Estimating Sediment Flux to Jamaica Bay, New York

Scientific Investigations Report 2019-5085
By:  and 

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Abstract

Tidal wetland loss in Jamaica Bay, New York, is well documented. Maintaining wetlands is important from an environmental and ecological perspective and because wetlands buffer coastal communities from storm damage. An estimate of suspended-sediment flux through Rockaway Inlet is needed to improve understanding of sediment dynamics in Jamaica Bay and could be used in salt marsh restoration efforts. To estimate sediment flux, an index-velocity station and turbidity sensor were installed and operated in Rockaway Inlet near the mouth of Jamaica Bay from November 2014 to December 2016 and point and cross-sectional suspended-sediment samples were collected and analyzed. Index-velocity data coupled with cross-sectional acoustic Doppler current profiler measurements were used to develop an index-velocity rating. A simple linear regression rating with a strong coefficient of determination (R2 of 0.981) was developed. Discharge was computed from the stage-area and index-velocity relations, and a low-pass Godin filter was used to remove the tidal aliasing. A second simple linear regression (R2 of 0.75) between fixed-point suspended-sediment concentration (SSC) samples and turbidity allowed for the calculation of SSC through Rockaway Inlet, and then sediment flux was found by multiplying SSC and discharge for continuous (6-minute) data. Turbidity values were low in the near-ocean conditions at Rockaway Inlet, with daily means ranging from 0.6 to 8.2 formazin nephelometric units during the period of November 2014 through December 2016. During this time, computed daily mean suspended-sediment concentrations ranged from 3 to 13 milligrams per liter. High sediment loads generally occurred during incoming tides, during both storm and nonstorm conditions, suggesting a net inward sediment flux into Jamaica Bay. The fate of sediment after it enters Jamaica Bay was not investigated. Trends in sediment flux during major storms could not be evaluated because no major storms occurred during this investigation.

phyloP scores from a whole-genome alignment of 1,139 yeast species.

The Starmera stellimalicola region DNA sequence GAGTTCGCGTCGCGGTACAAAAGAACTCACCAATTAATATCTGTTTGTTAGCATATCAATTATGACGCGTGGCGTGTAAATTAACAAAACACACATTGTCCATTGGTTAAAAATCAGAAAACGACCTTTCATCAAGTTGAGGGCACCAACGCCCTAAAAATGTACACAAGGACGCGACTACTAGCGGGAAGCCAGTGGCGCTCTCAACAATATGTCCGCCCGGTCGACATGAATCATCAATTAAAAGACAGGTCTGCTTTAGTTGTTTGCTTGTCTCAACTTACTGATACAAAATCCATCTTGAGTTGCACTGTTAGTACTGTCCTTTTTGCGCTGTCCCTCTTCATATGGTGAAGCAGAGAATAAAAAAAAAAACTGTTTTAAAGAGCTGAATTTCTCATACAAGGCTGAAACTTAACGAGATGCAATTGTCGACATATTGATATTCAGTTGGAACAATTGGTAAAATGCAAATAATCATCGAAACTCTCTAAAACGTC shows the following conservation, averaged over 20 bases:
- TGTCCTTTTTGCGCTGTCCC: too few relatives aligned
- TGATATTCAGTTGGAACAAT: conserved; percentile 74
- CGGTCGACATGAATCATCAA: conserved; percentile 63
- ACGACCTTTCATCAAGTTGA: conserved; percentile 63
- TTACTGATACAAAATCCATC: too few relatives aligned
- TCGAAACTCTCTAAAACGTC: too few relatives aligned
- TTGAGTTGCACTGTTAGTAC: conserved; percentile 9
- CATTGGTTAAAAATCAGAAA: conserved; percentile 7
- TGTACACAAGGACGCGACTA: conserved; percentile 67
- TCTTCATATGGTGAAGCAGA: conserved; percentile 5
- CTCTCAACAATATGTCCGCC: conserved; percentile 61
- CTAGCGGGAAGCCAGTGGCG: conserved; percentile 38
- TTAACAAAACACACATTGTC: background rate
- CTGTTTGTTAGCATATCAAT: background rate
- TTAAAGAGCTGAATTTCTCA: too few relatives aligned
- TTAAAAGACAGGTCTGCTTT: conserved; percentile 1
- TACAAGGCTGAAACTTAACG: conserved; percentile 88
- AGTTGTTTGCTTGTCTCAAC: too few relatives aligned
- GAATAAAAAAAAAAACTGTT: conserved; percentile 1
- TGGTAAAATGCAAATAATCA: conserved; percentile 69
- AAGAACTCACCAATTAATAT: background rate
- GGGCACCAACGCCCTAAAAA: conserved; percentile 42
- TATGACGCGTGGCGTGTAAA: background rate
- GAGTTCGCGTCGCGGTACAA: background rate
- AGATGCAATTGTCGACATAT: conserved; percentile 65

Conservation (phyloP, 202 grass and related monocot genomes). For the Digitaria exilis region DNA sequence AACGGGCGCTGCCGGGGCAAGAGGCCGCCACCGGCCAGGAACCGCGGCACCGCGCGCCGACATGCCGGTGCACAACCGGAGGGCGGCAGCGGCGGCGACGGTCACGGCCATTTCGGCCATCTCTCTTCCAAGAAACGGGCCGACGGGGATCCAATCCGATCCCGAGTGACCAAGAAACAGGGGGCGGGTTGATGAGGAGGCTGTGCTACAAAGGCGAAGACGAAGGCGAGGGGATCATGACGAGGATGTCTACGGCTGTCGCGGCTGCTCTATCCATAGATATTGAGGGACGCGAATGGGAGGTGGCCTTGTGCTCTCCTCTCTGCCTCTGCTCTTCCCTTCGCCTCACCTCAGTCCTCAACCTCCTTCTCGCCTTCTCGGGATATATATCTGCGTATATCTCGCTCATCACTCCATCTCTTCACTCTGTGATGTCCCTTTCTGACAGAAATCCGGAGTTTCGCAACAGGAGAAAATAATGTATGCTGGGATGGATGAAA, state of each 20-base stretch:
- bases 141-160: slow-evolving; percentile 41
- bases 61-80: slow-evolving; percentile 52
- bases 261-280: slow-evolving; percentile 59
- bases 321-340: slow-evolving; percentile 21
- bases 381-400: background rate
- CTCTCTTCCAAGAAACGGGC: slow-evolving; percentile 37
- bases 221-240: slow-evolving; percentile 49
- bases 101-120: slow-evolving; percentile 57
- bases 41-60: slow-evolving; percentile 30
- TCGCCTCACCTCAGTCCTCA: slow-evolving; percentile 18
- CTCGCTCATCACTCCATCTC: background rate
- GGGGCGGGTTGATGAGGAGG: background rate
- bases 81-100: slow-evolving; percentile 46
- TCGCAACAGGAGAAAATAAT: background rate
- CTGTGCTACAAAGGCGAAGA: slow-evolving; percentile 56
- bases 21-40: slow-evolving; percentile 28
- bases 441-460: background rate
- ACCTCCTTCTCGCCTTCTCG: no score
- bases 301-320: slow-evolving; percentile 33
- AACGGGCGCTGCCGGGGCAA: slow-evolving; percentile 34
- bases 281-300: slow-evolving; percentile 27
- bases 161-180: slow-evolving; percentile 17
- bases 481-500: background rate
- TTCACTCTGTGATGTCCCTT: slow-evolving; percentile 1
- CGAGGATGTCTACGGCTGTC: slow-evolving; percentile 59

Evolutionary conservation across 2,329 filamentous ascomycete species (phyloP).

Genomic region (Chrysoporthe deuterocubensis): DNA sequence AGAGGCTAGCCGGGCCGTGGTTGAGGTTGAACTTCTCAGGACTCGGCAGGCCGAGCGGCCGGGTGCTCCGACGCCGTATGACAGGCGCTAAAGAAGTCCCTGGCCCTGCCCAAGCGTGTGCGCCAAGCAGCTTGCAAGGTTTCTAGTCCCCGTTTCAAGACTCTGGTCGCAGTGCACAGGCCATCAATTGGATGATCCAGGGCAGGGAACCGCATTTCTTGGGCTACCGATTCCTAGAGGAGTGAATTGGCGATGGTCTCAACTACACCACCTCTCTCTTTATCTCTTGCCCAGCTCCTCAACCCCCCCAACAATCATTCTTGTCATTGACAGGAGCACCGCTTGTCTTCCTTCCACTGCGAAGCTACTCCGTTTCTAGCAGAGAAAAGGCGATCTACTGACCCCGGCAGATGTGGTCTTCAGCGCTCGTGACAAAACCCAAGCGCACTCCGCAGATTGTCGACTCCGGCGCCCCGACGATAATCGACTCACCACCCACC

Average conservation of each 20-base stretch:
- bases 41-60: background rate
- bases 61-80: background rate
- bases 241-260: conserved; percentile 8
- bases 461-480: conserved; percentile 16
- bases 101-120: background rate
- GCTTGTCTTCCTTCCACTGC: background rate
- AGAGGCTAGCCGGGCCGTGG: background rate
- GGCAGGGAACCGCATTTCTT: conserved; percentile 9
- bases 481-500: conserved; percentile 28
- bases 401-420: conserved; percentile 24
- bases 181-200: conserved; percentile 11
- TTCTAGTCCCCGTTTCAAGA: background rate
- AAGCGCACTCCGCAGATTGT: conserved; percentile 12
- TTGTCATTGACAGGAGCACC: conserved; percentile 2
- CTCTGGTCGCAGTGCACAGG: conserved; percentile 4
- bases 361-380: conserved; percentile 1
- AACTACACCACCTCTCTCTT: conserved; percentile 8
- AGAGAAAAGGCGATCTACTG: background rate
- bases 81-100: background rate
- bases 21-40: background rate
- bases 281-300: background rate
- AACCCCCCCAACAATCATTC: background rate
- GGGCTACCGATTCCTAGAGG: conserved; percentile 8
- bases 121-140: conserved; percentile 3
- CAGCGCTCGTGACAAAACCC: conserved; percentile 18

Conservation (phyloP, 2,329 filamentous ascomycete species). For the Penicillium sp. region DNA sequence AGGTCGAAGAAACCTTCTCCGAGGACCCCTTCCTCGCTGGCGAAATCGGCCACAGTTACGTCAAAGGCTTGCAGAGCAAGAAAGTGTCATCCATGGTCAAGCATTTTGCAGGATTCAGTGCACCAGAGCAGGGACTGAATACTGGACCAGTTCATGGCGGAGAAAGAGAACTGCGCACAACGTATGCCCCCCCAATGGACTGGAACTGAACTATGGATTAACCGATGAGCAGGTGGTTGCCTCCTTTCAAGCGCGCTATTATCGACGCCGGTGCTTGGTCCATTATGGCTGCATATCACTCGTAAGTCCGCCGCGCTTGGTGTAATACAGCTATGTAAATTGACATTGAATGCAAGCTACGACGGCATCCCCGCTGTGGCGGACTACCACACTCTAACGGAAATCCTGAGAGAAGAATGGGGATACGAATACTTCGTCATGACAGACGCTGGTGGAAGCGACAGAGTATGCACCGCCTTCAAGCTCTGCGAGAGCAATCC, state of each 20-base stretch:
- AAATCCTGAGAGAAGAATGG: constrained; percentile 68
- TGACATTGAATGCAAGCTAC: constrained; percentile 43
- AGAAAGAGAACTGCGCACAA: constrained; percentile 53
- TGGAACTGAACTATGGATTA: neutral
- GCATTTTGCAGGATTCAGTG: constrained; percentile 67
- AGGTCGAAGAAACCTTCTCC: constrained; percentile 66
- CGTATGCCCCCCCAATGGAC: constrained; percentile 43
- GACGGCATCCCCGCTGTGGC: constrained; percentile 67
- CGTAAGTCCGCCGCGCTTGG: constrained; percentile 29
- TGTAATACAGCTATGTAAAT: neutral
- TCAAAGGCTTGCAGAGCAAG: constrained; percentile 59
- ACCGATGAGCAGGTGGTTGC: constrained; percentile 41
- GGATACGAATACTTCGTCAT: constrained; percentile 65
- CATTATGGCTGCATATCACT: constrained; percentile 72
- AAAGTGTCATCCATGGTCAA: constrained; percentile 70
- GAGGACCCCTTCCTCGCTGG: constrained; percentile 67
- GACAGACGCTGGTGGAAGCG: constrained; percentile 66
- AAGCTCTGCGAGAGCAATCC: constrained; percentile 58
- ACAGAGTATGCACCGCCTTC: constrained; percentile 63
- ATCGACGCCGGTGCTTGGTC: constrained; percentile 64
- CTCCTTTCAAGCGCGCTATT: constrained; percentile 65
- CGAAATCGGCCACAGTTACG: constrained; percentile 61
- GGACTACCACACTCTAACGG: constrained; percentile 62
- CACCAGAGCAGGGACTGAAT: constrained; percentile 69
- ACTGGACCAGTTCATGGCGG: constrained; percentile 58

Suggested Citation

Cartwright, R.A., and Simonson, A.E., 2019, Estimating sediment flux to Jamaica Bay, New York: U.S. Geological Survey Scientific Investigations Report 2019–5085, 25 p., https://doi.org/10.3133/sir20195085.

ISSN: 2328-0328 (online)

Study Area

Table of Contents

  • Acknowledgments
  • Abstract
  • Introduction
  • Methods of Data Collection and Analysis
  • Estimation of Sediment Flux
  • Discussion of Sediment Flux to Jamaica Bay: Role of Storms and Other Factors
  • Summary and Conclusions
  • References Cited
  • Appendix 1. Data Tables and Statistics for Stage-Area, Index-Velocity, and Turbidity-Suspended-Sediment-Concentration Ratings for U.S. Geological Survey Tide-Gaging Station 01311875, Rockaway Inlet at Floyd Bennett Field, New York

Additional publication details

Publication type Report
Publication Subtype USGS Numbered Series
Title Estimating sediment flux to Jamaica Bay, New York
Series title Scientific Investigations Report
Series number 2019-5085
DOI 10.3133/sir20195085
Year Published 2019
Language English
Publisher U.S. Geological Survey
Publisher location Reston, VA
Contributing office(s) New York Water Science Center
Description vii, 25 p.
Country United States
State New York
Other Geospatial Jamaica Bay
Online Only (Y/N) Y
Additional Online Files (Y/N) N
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